Vitamin E is an important vitamin that has antioxidant properties in your body. It helps protect cells by fighting off highly reactive free radicals. While this fat soluble vitamin has an array of functions, certain types have more biological activity in your body than others. Alpha-tocopherol is a natural form of the vitamin and is the only form of vitamin E stored in your body with the help of the alpha-tocopherol transfer protein in your liver, according to Maret G. Traber, Ph.D., Professor of Nutrition with Linus Pauling Institute.
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Types of Vitamin E
The term "vitamin E" refers to a group of eight different compounds, including alpha, beta, delta and gamma tocopherol, as well as alpha, beta, delta and gamma tocotrienol. Alpha tocopherol has the highest measurable amount of biological activity in your body and has the highest concentrations in your blood, says the Office of Dietary Supplements. Since alpha tocopherol is so prevalent in the human body it is the only one acknowledged to meet the Recommended Dietary Allowance, or RDA of vitamin E. Tocopheryl acetate is the ester form of tocopherol, meaning it has an alcohol in the structure. Alpha tocopheryl acetate has equivalent bioavailability to alpha tocopherol.
Natural vs. Synthetic
Natural vitamin E has only one isomer, which is a compound that has the same chemical makeup of vitamin E, but different structure. Synthetic vitamin E is esterified to form eight isomers, only one of which has the identical chemical makeup of natural vitamin E. The remaining seven isomers have limited bioactivity in your body and have about half the function of natural vitamin E. In supplements and fortified foods, natural vitamin E has a "d" or "RRR" before the compound name, such as "d-alpha tocopherol" or "d-alpha tocopheryl acetate". Synthetic forms of the nutrient have "dl" or "all-rac" in front of the name, like "dl-alpha-tocopherol".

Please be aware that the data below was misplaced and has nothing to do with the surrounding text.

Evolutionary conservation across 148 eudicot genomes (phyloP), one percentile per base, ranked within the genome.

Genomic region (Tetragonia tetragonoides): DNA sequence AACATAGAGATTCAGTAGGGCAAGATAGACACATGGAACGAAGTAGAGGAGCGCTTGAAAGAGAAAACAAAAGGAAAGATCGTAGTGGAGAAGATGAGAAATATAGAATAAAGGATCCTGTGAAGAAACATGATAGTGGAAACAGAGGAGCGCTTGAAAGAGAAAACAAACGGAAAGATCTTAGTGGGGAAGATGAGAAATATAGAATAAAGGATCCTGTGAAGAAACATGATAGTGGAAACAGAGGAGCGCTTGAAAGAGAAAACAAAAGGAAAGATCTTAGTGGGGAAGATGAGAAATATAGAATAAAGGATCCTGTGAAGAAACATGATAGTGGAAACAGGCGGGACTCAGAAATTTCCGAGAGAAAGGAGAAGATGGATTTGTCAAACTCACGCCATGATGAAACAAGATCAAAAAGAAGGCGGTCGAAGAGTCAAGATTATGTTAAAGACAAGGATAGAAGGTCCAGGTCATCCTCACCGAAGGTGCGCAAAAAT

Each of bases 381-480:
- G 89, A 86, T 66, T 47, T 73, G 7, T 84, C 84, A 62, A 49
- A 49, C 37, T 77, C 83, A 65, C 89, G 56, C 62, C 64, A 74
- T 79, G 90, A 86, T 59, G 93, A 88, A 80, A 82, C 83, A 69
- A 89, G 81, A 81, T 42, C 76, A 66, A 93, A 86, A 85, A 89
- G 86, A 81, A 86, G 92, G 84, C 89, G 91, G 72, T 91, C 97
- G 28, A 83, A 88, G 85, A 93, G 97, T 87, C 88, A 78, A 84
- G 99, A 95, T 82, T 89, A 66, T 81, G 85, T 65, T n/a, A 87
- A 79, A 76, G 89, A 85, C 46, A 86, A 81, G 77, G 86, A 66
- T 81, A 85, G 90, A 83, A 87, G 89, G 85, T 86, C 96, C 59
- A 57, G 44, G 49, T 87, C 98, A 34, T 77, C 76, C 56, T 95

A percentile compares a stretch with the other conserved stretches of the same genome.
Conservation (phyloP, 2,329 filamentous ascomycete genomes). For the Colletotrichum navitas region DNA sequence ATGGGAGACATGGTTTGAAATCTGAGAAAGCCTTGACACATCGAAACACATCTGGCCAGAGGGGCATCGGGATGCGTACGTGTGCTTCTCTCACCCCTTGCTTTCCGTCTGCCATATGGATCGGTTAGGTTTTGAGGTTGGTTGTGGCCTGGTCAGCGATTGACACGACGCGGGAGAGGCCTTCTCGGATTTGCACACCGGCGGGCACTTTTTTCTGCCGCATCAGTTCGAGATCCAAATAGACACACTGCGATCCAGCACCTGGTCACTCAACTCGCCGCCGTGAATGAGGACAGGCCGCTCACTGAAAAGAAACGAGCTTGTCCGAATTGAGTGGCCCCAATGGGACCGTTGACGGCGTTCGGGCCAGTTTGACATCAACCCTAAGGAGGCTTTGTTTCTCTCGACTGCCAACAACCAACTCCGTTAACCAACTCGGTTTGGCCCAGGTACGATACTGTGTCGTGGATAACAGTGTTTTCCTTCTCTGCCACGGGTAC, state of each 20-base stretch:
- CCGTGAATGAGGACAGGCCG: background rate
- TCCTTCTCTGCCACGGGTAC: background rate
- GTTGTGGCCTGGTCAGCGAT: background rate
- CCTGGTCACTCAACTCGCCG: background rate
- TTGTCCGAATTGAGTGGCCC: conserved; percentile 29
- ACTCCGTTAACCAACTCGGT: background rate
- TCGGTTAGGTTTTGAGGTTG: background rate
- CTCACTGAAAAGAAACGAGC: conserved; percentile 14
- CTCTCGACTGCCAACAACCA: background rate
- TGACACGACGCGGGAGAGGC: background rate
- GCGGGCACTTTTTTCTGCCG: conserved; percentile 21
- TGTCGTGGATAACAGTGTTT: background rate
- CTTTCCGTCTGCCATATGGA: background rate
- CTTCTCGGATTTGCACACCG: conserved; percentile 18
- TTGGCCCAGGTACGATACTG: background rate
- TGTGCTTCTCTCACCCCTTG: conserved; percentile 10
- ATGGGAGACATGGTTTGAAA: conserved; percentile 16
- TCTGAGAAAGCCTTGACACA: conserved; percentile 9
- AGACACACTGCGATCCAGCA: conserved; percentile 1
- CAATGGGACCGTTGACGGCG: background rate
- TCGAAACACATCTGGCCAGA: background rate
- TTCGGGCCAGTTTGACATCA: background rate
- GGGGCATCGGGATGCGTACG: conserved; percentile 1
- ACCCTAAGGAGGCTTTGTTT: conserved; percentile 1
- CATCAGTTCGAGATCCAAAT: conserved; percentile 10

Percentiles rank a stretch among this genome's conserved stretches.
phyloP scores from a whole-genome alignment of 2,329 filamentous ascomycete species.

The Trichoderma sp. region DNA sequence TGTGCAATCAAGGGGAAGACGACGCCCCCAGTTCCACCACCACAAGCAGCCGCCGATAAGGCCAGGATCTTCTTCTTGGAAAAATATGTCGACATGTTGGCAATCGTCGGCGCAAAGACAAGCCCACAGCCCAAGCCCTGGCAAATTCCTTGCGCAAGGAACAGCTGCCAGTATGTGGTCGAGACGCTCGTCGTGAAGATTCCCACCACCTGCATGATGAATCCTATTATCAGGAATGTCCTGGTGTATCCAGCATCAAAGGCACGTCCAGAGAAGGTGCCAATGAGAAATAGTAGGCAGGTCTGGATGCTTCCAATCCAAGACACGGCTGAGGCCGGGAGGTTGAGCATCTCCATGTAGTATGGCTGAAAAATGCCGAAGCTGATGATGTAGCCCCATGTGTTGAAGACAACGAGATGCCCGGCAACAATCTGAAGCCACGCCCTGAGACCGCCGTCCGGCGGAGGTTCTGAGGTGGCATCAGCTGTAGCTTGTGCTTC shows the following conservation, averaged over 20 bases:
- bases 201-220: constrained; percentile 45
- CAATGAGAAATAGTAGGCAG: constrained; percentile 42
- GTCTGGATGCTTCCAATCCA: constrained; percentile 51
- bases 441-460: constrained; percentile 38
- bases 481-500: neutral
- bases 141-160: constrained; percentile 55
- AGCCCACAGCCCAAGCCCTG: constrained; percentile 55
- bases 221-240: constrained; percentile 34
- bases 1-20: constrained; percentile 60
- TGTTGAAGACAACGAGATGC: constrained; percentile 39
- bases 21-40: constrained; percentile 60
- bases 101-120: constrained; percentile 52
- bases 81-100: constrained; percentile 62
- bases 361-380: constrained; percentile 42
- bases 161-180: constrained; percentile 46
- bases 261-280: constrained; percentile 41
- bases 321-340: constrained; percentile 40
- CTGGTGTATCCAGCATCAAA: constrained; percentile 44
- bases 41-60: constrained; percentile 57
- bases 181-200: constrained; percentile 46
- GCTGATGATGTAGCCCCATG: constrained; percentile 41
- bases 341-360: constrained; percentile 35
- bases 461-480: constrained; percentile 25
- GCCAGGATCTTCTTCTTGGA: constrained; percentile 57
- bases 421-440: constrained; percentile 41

Vitamin E provides protection against free radicals, molecules that can damage cells, including brain cells, tissues and organs. According to MedlinePlus, vitamin E supports the immune system, which fights attacks from viruses and bacteria, it aids in red blood cell production and helps your body use vitamin K. On their websites, NYU Langone Medical Center, Harvard School of Public Health and University of Maryland Medical Center review the results of numerous vitamin E studies which failed to prove any benefit for heart disease, stroke, cancer, diabetes, dementia, age-related macular degeneration and many other diseases and health problems. Many of the remaining studies were inconclusive.
Since d-alpha tocopheryl acetate has the same bioavailability as alpha tocopherol, the recommendations are the same, explains the Linus Pauling Institute. As an adult, you need 15 milligrams, or 22.4 international units of vitamin E in either of these forms each day. According to the Office of Dietary Supplements, the tolerable upper intake levels for vitamin E are based on its ability to cause bleeding. For adult men and women, the upper levels are 1,000 milligrams per day, which is equivalent to 1,500 international units per day of the natural form or 1,100 international units per day of the synthetic form.
Dietary alpha tocopherol comes from wheat germ, almonds, peanuts, soybean oil, spinach and sunflower seeds. You can get natural d-alpha tocopheryl acetate from supplements, but check with your physician before you begin supplementation.
Vitamin E Interacts With Medications
The University of Maryland Medical Center warns the vitamin E can cause bleeding if taken with blood thinners, such as warfarin and aspirin. It may also interact with calcium channel blockers, beta-blockers, antipsychotic medications and chemotherapy drugs. If you are taking any prescription medication, consult your doctor before taking vitamin E.
REFERENCES & RESOURCES
- Linus Pauling Institute: Which Form of Vitamin E, Alpha- or Gamma-Tocopherol, Is Better?
- Office of Dietary Supplements: Vitamin E
- MedlinePlus: Vitamin E
- NYU Langone Medical Center: Vitamin E
- Harvard School of Public Health: Vitamin E and Health
- University of Maryland Medical Center: Vitamin E
- Linus Pauling Institute: Vitamin E